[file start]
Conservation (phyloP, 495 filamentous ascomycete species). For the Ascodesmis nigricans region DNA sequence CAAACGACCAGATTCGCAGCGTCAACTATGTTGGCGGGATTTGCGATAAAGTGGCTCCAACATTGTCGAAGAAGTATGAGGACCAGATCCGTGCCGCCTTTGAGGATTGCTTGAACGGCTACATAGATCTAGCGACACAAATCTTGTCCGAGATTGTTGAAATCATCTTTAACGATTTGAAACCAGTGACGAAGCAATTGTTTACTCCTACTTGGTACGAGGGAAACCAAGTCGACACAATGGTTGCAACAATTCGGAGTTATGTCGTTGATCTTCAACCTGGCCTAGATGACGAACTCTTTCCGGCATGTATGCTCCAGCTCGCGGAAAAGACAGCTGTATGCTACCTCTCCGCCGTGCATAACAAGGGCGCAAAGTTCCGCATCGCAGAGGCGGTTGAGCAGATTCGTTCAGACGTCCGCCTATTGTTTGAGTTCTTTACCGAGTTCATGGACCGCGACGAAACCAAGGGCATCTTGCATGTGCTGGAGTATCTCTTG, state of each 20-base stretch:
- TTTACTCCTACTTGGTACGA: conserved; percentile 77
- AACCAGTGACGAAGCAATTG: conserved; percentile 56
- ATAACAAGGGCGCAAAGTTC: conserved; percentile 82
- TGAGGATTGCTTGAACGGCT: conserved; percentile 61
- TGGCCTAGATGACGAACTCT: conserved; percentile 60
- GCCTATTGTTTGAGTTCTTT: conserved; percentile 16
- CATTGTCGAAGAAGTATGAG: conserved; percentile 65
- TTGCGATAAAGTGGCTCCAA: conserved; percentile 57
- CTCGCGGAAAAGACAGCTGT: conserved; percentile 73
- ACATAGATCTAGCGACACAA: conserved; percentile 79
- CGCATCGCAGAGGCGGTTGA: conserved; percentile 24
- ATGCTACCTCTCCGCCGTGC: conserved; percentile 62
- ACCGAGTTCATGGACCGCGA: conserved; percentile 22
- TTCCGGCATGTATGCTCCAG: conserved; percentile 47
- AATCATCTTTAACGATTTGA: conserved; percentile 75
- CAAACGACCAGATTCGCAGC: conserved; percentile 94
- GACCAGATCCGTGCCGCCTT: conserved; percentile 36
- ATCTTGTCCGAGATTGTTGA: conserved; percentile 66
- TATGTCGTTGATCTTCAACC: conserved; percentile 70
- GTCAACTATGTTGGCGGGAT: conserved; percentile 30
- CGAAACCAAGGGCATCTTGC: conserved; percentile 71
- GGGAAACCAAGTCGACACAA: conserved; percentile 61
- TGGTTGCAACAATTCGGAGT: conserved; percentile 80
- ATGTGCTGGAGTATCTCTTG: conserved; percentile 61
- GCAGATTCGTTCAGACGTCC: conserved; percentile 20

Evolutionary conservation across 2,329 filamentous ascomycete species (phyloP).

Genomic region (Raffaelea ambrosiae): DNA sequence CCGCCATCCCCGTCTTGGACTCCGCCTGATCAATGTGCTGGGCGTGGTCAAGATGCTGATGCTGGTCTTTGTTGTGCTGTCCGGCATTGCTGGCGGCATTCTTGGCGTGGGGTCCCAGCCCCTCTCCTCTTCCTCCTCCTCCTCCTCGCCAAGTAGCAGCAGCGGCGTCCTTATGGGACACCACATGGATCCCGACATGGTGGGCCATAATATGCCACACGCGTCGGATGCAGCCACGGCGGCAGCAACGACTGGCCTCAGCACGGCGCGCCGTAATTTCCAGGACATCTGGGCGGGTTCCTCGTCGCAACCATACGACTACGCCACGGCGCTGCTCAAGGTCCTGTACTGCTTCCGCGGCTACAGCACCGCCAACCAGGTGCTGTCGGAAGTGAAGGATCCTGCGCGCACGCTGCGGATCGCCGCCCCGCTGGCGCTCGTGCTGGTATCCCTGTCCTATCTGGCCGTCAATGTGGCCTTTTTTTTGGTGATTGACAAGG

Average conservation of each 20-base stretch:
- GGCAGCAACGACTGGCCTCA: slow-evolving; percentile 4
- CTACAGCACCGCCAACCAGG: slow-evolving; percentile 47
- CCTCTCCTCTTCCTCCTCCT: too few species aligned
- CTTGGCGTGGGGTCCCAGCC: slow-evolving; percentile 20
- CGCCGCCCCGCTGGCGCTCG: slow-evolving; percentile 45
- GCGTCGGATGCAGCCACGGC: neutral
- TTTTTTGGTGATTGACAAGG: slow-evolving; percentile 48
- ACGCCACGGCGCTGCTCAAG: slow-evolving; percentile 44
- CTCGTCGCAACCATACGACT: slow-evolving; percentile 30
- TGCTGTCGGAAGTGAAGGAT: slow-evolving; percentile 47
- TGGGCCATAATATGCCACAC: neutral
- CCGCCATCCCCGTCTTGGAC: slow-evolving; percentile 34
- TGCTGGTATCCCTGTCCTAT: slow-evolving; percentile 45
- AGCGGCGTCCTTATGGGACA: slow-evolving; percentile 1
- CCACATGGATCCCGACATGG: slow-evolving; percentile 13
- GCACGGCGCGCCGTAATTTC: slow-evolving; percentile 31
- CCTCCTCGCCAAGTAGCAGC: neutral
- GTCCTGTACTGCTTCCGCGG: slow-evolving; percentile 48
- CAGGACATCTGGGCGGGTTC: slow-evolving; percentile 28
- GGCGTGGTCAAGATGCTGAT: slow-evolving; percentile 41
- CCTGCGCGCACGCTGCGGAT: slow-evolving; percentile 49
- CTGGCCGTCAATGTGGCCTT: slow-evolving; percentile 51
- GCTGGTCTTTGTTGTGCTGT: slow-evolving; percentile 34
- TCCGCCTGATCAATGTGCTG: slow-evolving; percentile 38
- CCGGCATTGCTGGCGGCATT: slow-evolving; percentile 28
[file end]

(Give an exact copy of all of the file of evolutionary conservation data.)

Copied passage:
Conservation (phyloP, 495 filamentous ascomycete species). For the Ascodesmis nigricans region DNA sequence CAAACGACCAGATTCGCAGCGTCAACTATGTTGGCGGGATTTGCGATAAAGTGGCTCCAACATTGTCGAAGAAGTATGAGGACCAGATCCGTGCCGCCTTTGAGGATTGCTTGAACGGCTACATAGATCTAGCGACACAAATCTTGTCCGAGATTGTTGAAATCATCTTTAACGATTTGAAACCAGTGACGAAGCAATTGTTTACTCCTACTTGGTACGAGGGAAACCAAGTCGACACAATGGTTGCAACAATTCGGAGTTATGTCGTTGATCTTCAACCTGGCCTAGATGACGAACTCTTTCCGGCATGTATGCTCCAGCTCGCGGAAAAGACAGCTGTATGCTACCTCTCCGCCGTGCATAACAAGGGCGCAAAGTTCCGCATCGCAGAGGCGGTTGAGCAGATTCGTTCAGACGTCCGCCTATTGTTTGAGTTCTTTACCGAGTTCATGGACCGCGACGAAACCAAGGGCATCTTGCATGTGCTGGAGTATCTCTTG, state of each 20-base stretch:
- TTTACTCCTACTTGGTACGA: conserved; percentile 77
- AACCAGTGACGAAGCAATTG: conserved; percentile 56
- ATAACAAGGGCGCAAAGTTC: conserved; percentile 82
- TGAGGATTGCTTGAACGGCT: conserved; percentile 61
- TGGCCTAGATGACGAACTCT: conserved; percentile 60
- GCCTATTGTTTGAGTTCTTT: conserved; percentile 16
- CATTGTCGAAGAAGTATGAG: conserved; percentile 65
- TTGCGATAAAGTGGCTCCAA: conserved; percentile 57
- CTCGCGGAAAAGACAGCTGT: conserved; percentile 73
- ACATAGATCTAGCGACACAA: conserved; percentile 79
- CGCATCGCAGAGGCGGTTGA: conserved; percentile 24
- ATGCTACCTCTCCGCCGTGC: conserved; percentile 62
- ACCGAGTTCATGGACCGCGA: conserved; percentile 22
- TTCCGGCATGTATGCTCCAG: conserved; percentile 47
- AATCATCTTTAACGATTTGA: conserved; percentile 75
- CAAACGACCAGATTCGCAGC: conserved; percentile 94
- GACCAGATCCGTGCCGCCTT: conserved; percentile 36
- ATCTTGTCCGAGATTGTTGA: conserved; percentile 66
- TATGTCGTTGATCTTCAACC: conserved; percentile 70
- GTCAACTATGTTGGCGGGAT: conserved; percentile 30
- CGAAACCAAGGGCATCTTGC: conserved; percentile 71
- GGGAAACCAAGTCGACACAA: conserved; percentile 61
- TGGTTGCAACAATTCGGAGT: conserved; percentile 80
- ATGTGCTGGAGTATCTCTTG: conserved; percentile 61
- GCAGATTCGTTCAGACGTCC: conserved; percentile 20

Evolutionary conservation across 2,329 filamentous ascomycete species (phyloP).

Genomic region (Raffaelea ambrosiae): DNA sequence CCGCCATCCCCGTCTTGGACTCCGCCTGATCAATGTGCTGGGCGTGGTCAAGATGCTGATGCTGGTCTTTGTTGTGCTGTCCGGCATTGCTGGCGGCATTCTTGGCGTGGGGTCCCAGCCCCTCTCCTCTTCCTCCTCCTCCTCCTCGCCAAGTAGCAGCAGCGGCGTCCTTATGGGACACCACATGGATCCCGACATGGTGGGCCATAATATGCCACACGCGTCGGATGCAGCCACGGCGGCAGCAACGACTGGCCTCAGCACGGCGCGCCGTAATTTCCAGGACATCTGGGCGGGTTCCTCGTCGCAACCATACGACTACGCCACGGCGCTGCTCAAGGTCCTGTACTGCTTCCGCGGCTACAGCACCGCCAACCAGGTGCTGTCGGAAGTGAAGGATCCTGCGCGCACGCTGCGGATCGCCGCCCCGCTGGCGCTCGTGCTGGTATCCCTGTCCTATCTGGCCGTCAATGTGGCCTTTTTTTTGGTGATTGACAAGG

Average conservation of each 20-base stretch:
- GGCAGCAACGACTGGCCTCA: slow-evolving; percentile 4
- CTACAGCACCGCCAACCAGG: slow-evolving; percentile 47
- CCTCTCCTCTTCCTCCTCCT: too few species aligned
- CTTGGCGTGGGGTCCCAGCC: slow-evolving; percentile 20
- CGCCGCCCCGCTGGCGCTCG: slow-evolving; percentile 45
- GCGTCGGATGCAGCCACGGC: neutral
- TTTTTTGGTGATTGACAAGG: slow-evolving; percentile 48
- ACGCCACGGCGCTGCTCAAG: slow-evolving; percentile 44
- CTCGTCGCAACCATACGACT: slow-evolving; percentile 30
- TGCTGTCGGAAGTGAAGGAT: slow-evolving; percentile 47
- TGGGCCATAATATGCCACAC: neutral
- CCGCCATCCCCGTCTTGGAC: slow-evolving; percentile 34
- TGCTGGTATCCCTGTCCTAT: slow-evolving; percentile 45
- AGCGGCGTCCTTATGGGACA: slow-evolving; percentile 1
- CCACATGGATCCCGACATGG: slow-evolving; percentile 13
- GCACGGCGCGCCGTAATTTC: slow-evolving; percentile 31
- CCTCCTCGCCAAGTAGCAGC: neutral
- GTCCTGTACTGCTTCCGCGG: slow-evolving; percentile 48
- CAGGACATCTGGGCGGGTTC: slow-evolving; percentile 28
- GGCGTGGTCAAGATGCTGAT: slow-evolving; percentile 41
- CCTGCGCGCACGCTGCGGAT: slow-evolving; percentile 49
- CTGGCCGTCAATGTGGCCTT: slow-evolving; percentile 51
- GCTGGTCTTTGTTGTGCTGT: slow-evolving; percentile 34
- TCCGCCTGATCAATGTGCTG: slow-evolving; percentile 38
- CCGGCATTGCTGGCGGCATT: slow-evolving; percentile 28